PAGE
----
Tip: An Easy Way to Toggle Reader Mode in Firefox

For some time, Firefox has had a feature called “Reader mode” which is wonderful when you’re reading a blog post or news story that you’d like to declutter. It removes most of the extraneous links and other sections of the page which aren’t part of the actual story you’re trying to read.

Starting with version 50 of Firefox, we now have a hotkey which will toggle reader mode. Just press ctrl+alt+R and, if it’s supported on the page which is open, reader mode will become enabled. Pressing the same hotkey turns reader mode off.

Kaspersky Antivirus: A Review for Screen Reader Users

As I indicated in a previous post regarding screen reader accessibility of antivirus software, I felt the need to switch to a new antivirus program after Microsoft Security Essentials (Windows Defender in Windows 8 and 10) failed to stop malware from crippling my computer. I’m aware that many people have used MSE or Defender for some time and may never experience an infection but this was a choice I felt needed to be made. The gentleman who worked on my computer recommended Kaspersky Antivirus. After reading a positive review of the product in PC Magazine, I decided to give the program a try. What follows is an account of my experiences with installing and using the software from the perspective of a screen reader user. My screen reader is NVDA, running on a Dell OptiPlex 740 machine with 8 GB of RAM. The operating system is Windows 10 Pro, although I started using Kaspersky on the same system running Windows 7.

This review discusses Kaspersky Antivirus specifically with the NVDA screen reader. While I do use the free version of Window-Eyes as a secondary screen reader, NVDA has been my access package of choice since the summer of 2009. Some of what I’m about to document may produce different results with other screen readers, so your mileage will likely vary. I will eventually update this post to discuss how the program performs when using Window-Eyes. For now, this review will focus entirely on the accessibility of Kaspersky Antivirus with NVDA.

A year ago, I started out using Kaspersky 2015 after using Microsoft Security Essentials for over five years, as I was not satisfied with the level of protection offered by MSE. The installer for Kaspersky 2015 was 100% accessible, being rendered just as though I were reading a Web page. Informational text and controls were also nicely labeled and installing it was both quick and 100% screen reader friendly.

Unfortunately, the installer for Kaspersky Antivirus 2016 was completely inaccessible to screen readers. Whether I used arrow keys or screen review commands, none of the text was visible to NVDA. However, I was still able to install the 2016 version using the 2015 installer, because the installer presents a check box, which you would select if you want the program to automatically install newer versions of the software. This meant that I could run the nicely accessible 2015 installer and have it install the 2016 version.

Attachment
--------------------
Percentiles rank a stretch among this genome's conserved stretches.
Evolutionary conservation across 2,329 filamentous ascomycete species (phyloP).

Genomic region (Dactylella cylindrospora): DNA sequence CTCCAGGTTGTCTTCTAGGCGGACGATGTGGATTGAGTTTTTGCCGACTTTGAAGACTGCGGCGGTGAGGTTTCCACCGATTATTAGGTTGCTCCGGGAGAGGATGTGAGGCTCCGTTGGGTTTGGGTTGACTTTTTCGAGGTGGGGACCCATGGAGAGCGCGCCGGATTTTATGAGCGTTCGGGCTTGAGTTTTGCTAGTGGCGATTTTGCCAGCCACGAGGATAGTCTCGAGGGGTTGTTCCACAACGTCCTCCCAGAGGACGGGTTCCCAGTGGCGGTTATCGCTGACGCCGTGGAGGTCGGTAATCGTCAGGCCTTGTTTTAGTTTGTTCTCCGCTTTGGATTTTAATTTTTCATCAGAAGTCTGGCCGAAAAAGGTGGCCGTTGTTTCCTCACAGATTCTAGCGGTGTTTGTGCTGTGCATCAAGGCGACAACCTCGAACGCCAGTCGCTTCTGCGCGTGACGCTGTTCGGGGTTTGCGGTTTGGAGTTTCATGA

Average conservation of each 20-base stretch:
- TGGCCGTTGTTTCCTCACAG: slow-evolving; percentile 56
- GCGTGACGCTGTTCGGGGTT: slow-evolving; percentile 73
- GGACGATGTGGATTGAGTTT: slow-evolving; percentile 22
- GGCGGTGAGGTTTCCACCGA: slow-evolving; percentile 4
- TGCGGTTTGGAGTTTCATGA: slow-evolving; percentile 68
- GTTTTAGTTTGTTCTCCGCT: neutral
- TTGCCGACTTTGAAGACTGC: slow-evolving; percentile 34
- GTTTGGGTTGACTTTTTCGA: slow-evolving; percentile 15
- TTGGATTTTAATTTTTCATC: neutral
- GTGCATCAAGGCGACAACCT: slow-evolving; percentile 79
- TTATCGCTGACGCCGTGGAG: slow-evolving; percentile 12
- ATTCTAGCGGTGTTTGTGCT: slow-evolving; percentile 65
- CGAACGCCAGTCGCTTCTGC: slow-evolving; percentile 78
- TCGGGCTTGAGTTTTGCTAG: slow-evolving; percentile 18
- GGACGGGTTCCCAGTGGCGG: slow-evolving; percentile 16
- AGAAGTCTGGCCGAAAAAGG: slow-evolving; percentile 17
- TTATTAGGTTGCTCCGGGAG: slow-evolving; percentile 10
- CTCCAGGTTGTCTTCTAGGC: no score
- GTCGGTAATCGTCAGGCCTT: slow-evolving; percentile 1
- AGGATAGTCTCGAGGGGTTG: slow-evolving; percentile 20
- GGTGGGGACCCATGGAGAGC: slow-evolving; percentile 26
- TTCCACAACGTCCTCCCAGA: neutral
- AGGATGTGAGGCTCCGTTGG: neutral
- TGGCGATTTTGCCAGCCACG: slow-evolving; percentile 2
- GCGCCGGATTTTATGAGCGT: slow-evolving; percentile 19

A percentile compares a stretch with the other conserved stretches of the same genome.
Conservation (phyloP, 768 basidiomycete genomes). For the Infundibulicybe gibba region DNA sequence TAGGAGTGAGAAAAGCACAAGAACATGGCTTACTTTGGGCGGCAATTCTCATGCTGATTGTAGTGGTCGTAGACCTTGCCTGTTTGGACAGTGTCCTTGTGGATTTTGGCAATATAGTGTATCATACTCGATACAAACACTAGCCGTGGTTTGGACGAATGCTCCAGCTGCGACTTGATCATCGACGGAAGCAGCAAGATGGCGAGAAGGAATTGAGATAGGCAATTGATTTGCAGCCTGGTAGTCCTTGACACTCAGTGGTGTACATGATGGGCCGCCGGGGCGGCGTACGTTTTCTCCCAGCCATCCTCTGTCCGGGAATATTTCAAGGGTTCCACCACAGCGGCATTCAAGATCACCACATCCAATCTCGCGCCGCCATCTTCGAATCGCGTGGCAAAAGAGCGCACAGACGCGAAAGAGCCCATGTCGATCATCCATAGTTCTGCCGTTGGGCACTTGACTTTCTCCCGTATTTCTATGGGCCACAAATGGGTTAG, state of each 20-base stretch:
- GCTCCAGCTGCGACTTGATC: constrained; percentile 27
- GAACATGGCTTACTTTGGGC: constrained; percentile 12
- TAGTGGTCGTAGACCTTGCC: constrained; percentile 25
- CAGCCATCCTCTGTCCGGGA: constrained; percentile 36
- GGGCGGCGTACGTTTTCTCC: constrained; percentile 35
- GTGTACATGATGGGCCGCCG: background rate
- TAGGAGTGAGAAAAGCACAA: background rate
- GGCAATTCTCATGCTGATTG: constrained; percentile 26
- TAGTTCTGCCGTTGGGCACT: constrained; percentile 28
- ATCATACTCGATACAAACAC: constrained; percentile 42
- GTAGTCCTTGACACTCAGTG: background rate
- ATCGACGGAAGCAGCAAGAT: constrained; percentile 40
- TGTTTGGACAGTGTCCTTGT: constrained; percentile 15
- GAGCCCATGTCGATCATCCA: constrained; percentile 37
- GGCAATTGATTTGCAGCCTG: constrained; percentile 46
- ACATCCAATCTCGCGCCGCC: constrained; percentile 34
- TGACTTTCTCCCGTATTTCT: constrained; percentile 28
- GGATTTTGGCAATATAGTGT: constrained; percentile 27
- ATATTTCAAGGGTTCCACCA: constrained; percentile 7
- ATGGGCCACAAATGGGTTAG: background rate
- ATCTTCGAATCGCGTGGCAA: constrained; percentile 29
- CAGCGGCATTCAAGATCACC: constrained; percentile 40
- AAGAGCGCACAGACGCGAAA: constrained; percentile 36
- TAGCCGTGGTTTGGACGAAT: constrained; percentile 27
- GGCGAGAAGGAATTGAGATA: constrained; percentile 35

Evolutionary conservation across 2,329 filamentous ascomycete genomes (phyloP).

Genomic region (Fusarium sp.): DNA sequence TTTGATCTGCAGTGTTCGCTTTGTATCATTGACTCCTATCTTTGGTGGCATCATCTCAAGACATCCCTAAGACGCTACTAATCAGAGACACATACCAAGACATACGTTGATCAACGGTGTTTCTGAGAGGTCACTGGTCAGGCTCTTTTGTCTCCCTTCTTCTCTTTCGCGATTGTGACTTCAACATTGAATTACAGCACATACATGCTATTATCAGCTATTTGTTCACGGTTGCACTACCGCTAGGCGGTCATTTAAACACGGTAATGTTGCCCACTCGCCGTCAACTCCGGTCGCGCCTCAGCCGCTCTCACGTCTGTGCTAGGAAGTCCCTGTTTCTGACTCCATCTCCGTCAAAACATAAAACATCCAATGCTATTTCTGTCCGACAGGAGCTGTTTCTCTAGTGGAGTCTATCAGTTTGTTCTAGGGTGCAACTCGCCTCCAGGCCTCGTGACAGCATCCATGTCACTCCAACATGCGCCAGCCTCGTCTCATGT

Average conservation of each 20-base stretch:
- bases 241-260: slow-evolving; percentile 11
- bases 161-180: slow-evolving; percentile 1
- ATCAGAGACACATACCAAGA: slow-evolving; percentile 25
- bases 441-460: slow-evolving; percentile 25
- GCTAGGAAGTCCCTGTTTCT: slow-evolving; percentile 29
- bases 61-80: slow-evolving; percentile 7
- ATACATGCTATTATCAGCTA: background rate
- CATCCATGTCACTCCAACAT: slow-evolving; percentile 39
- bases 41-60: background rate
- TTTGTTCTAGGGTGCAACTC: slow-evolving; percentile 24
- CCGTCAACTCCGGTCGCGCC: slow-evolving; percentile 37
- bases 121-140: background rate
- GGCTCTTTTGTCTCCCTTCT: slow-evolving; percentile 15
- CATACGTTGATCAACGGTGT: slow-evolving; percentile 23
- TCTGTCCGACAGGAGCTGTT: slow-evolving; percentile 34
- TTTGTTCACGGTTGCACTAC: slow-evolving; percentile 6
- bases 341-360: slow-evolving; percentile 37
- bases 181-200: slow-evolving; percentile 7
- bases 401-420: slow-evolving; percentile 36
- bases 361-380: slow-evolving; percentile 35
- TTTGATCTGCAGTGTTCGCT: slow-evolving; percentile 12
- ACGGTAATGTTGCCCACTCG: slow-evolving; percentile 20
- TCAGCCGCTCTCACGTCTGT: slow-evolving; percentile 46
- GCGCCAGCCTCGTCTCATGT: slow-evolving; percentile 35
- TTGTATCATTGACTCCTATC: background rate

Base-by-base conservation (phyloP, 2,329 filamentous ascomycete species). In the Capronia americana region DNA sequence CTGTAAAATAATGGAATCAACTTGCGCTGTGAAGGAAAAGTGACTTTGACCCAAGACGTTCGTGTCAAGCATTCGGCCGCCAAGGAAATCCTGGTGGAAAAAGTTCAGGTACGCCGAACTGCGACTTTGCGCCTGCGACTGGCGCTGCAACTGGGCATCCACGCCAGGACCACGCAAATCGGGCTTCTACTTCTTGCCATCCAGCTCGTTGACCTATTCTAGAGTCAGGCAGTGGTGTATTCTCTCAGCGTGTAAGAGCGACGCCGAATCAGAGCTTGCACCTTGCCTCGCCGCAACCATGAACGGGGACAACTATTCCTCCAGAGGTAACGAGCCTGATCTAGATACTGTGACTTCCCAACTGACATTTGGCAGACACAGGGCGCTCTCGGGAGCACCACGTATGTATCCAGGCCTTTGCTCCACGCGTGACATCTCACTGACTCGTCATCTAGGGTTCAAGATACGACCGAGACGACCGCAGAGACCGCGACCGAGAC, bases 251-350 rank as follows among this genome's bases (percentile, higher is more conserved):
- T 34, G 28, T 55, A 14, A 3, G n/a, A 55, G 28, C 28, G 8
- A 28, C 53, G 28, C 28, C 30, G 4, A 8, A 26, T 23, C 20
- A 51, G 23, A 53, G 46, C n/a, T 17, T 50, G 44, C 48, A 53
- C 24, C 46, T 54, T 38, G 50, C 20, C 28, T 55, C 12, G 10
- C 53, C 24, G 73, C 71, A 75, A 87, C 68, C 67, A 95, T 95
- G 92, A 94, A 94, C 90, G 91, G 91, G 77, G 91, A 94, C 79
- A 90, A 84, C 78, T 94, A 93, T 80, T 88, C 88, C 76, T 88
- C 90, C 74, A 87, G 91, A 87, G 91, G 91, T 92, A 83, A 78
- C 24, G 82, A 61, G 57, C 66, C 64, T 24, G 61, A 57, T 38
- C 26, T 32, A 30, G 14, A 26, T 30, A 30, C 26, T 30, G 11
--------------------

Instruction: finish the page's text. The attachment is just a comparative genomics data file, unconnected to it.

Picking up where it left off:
A few weeks ago, I saw that Kaspersky Antivirus 2017 was available. I downloaded the 2017 installer, ran it and saw that it was just as inaccessible as the 2016 installer. No problem, I thought. I’ll just run the 2015 installer, have it download the newest version and I’ll have the 2017 edition of the software with no drama.

This, unfortunately, was not to be. First, when I ran the 2015 installer it told me that the installer could not complete because one of the program folders was not empty. I was a bit flabbergasted, since I assumed that the program would just upgrade my current version but I guess the 2015 installer doesn’t know how to deal with an installed 2016 version. No problem, I thought, I’ll just uninstall the program but I ran into an error doing that and I can’t now remember what the message was. No problem, I thought again, I’ll just clear out the folder which should make it happy and avoid further drama.

However, Windows wouldn’t allow me to do that, even with admin rights.

No problem, I thought, I’ll just look for the Kaspersky removal tool. I found it, downloaded it and ran it. The good news was that the program had accessible keyboard controls. The bad news was that the removal tool had a captcha, which it insisted that I solve before it allowed me to remove the software. There are several captcha solvers, such as Rumola, which I use and recommend. However, these decoders only work within Web browsers, not in other applications, making this a complete blocker for me. I sent a few tweets about this to Kaspersky Support and asked if one of their reps could do a remote session where they could access my computer and install the software. They sent me some direct messages, indicating that this could be done. However, when I called them they said that remote access was a premium support service and that I needed to pay for it. I told them that it was not right that I should have to pay for remote support, considering that I can’t even install their software independently and can’t even remove the current version due to a captcha. I finally got disgusted, disconnected the call and called the Microsoft disability answer desk. Within ten minutes the rep had entered the captcha solution, removed the old version and even guided me through installing the 2017 version with the inaccessible 2017 installer. Needless to say, while I eventually solved my problem I did so with absolutely no help from Kaspersky, who should have come through for me but failed miserably to do so.

If anyone who is visually impaired is considering installing this software, you might want to save time by just asking Microsoft for help. You might also want to tweet Kaspersky at @kl_support to express your opinions.